Blue Orange Games is known for its kid-friendly games, including many that are appropriate for very young children. They do have games that require some strategy, but most of the games are light to medium strategy. Now, though, they’re branching out. They announced their new Europe Collection at Toy Fair earlier this year, with a line of games that have more appeal to experienced gamers than their current collection. These games are starting to hit stores now, and I’ve got a few of them to try out.
Crab Stack is probably still a medium-weight strategy game, not too heavy, and the rules are simple enough that you can still play with your kids. There is some luck involved in the initial setup of the board, but from there it’s totally based on the choices that the players make.
I like that the rules are very easy to learn (the rules are a single sheet, front and back), but there’s enough depth to the game to keep even adults interested. Despite the crabs, I would still categorize this as an abstract strategy game, so it will appeal most to players who enjoy that sort of strategy game, moving pieces and thinking ahead about opponents’ moves. But it’s simpler than chess, so players who don’t want to plan that far in advance can still compete to some extent.
Since you’re not allowed to step on empty spaces, it means that the available board gets smaller and smaller nearly on each turn. That’s a good thing for folks who suffer from analysis paralysis, because as the game progresses, you generally have fewer options, and it prevents you from getting bogged down. However, it also means that sometimes you’ll be left with only one option to move on your turn.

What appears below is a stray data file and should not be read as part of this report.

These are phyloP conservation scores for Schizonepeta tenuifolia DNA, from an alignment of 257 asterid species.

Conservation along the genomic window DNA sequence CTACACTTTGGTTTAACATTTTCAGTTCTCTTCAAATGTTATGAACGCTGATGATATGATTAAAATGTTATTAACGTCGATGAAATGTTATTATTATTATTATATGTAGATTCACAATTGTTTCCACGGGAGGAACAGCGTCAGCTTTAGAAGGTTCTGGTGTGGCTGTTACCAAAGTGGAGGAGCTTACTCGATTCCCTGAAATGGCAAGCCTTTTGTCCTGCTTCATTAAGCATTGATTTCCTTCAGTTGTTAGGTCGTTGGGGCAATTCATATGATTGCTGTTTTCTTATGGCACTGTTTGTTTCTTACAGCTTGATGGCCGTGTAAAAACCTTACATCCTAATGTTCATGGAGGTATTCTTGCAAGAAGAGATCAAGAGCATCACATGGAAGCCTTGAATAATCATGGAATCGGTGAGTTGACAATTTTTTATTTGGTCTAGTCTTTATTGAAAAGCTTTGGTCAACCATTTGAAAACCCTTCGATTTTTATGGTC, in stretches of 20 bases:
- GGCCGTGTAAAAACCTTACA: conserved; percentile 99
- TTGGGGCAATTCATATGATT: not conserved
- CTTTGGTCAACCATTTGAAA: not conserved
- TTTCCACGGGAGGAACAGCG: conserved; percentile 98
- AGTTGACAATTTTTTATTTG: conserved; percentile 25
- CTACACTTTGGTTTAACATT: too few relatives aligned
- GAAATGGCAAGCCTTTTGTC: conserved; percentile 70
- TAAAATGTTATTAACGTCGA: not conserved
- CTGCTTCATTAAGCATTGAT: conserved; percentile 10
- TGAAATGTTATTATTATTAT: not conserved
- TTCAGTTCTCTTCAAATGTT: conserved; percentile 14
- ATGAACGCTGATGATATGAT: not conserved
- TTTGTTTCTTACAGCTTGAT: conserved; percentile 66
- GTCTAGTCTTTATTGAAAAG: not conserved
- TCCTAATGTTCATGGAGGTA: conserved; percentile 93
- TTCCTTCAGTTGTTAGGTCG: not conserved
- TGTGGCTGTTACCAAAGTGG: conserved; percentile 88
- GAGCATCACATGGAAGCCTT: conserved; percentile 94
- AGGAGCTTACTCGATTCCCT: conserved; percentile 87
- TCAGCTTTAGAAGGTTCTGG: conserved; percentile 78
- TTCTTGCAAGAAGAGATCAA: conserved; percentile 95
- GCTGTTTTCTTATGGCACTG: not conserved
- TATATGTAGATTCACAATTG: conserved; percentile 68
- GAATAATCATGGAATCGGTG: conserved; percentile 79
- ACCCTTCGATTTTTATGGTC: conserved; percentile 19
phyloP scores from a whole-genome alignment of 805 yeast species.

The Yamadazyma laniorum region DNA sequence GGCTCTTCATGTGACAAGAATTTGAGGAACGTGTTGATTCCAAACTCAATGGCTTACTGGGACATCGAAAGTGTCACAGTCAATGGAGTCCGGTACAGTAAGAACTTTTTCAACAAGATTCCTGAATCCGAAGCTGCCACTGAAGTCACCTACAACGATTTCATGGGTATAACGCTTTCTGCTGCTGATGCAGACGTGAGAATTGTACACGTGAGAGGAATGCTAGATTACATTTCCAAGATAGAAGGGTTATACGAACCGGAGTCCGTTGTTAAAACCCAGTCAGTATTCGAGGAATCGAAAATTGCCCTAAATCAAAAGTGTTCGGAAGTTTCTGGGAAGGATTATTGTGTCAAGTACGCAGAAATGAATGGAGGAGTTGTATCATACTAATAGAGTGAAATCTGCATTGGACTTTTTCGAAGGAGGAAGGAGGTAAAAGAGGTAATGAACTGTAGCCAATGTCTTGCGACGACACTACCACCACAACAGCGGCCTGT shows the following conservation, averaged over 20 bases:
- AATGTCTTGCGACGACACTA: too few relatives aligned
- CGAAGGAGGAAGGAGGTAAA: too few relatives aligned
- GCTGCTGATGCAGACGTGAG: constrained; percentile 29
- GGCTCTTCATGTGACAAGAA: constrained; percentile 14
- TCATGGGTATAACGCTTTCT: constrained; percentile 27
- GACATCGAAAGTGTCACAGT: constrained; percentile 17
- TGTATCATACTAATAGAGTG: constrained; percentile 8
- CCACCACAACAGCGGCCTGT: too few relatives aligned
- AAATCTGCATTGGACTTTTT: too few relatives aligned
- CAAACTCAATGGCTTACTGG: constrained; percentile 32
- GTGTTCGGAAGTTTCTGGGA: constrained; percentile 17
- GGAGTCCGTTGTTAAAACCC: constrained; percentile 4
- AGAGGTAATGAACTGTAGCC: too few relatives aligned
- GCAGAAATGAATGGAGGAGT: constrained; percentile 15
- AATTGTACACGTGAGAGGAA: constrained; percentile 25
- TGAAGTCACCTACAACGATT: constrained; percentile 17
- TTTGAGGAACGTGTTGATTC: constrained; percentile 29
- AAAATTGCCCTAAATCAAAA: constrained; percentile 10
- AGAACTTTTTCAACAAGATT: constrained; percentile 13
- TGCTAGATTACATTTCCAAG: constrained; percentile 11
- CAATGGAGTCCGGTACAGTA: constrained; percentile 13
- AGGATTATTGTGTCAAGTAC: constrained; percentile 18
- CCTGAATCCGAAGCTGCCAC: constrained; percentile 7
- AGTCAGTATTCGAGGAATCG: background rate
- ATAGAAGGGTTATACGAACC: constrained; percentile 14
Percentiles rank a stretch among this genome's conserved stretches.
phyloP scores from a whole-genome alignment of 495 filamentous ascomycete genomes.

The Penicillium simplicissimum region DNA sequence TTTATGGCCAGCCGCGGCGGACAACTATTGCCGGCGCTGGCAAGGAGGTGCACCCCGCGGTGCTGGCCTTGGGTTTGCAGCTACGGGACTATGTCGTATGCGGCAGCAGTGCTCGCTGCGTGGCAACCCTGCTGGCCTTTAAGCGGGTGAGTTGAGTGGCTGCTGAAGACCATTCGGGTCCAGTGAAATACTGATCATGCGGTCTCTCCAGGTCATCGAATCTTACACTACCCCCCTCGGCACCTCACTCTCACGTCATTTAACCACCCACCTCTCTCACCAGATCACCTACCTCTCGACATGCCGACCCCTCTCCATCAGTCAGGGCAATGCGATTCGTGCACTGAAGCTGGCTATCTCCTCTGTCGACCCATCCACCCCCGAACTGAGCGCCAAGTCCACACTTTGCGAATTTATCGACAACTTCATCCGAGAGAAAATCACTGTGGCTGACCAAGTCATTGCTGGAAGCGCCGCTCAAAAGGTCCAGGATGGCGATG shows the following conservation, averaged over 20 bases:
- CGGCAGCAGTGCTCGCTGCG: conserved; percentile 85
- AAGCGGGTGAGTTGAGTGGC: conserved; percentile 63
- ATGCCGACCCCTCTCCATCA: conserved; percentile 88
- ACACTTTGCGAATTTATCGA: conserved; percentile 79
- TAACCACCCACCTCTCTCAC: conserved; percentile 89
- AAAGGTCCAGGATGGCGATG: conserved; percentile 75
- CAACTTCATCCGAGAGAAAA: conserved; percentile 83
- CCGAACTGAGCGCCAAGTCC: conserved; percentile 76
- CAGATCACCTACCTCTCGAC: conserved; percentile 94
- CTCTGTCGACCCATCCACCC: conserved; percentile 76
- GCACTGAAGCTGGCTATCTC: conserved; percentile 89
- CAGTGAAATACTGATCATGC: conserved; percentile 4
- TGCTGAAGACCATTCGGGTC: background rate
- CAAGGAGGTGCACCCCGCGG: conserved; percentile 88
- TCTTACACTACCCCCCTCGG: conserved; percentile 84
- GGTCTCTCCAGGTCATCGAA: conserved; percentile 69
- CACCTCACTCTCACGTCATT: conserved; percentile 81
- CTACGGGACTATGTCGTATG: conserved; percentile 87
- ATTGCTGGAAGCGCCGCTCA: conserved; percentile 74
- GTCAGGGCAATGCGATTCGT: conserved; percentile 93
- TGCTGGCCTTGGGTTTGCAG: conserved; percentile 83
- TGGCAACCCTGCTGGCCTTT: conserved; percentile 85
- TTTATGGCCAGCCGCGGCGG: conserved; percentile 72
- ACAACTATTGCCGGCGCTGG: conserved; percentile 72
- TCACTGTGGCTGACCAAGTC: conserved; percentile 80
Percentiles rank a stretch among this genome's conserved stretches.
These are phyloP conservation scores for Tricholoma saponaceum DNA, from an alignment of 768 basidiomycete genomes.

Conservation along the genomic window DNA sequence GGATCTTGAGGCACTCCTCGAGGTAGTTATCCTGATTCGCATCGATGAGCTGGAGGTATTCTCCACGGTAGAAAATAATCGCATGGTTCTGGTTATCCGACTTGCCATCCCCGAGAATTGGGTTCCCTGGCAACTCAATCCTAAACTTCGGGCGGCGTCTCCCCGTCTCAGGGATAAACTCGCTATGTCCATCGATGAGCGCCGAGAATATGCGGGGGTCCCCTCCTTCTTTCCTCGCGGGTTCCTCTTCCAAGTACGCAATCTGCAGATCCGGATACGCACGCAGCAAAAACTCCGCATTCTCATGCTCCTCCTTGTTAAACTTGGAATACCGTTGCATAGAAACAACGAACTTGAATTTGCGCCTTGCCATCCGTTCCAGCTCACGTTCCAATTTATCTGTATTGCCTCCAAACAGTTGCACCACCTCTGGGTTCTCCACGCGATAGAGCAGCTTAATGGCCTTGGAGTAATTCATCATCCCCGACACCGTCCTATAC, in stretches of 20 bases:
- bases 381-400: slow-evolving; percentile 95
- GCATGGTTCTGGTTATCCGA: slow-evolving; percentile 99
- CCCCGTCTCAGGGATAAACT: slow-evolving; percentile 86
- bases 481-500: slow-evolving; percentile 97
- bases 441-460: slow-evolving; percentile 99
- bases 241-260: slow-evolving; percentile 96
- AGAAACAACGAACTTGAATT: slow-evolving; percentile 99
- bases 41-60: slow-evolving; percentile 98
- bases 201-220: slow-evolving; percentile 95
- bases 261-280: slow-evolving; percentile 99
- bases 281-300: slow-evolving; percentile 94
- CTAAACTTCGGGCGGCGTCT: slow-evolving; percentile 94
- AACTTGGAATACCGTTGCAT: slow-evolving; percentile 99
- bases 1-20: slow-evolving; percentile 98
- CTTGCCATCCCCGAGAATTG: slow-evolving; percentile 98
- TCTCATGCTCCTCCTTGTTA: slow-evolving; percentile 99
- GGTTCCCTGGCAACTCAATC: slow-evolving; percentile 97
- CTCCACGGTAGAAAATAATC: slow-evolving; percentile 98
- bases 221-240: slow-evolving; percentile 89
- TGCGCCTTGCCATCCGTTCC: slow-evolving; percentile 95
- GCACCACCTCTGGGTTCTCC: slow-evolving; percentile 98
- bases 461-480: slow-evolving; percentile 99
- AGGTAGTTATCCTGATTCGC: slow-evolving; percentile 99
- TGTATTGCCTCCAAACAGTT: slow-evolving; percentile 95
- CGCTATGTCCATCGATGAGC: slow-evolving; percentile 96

Player elimination is never a favorite mechanic for me, but since the game plays quickly, I didn’t find it intolerable in Crab Stack. Generally players start getting eliminated around the same time as each other, so if you’re out of the game you won’t have to wait too long before the game is over.
The “wave” rule is pretty interesting, because it allows for big sweeping change rather than just pinning one player at a time. If you have a crab located at a crucial juncture, you can wipe out nearly half of the crabs in one move, which is really effective if your crabs are in the surviving section.
The strategy in Crab Stack doesn’t seem incredibly deep, but it’s not immediately obvious what the best moves are, and since the placement is random, the game isn’t the same each time. However, the random placement also means that some players will have an advantage simply based on the starting positions. I think an easy way to make the game even more strategic (but longer) for more experienced players would be to take turns putting the crabs onto the board at the beginning, and then starting to crawl around after all the crabs are placed.
Overall, Crab Stack is a nice entry-level strategy game from Blue Orange Games, and while it may not be as hefty compared to your Euro-games, I think it’s a nice strategy-based option for you to play with your kids (or for them to play with each other). Look for it at your local game store, or order from Amazon.
Disclosure: I received a review copy of this game.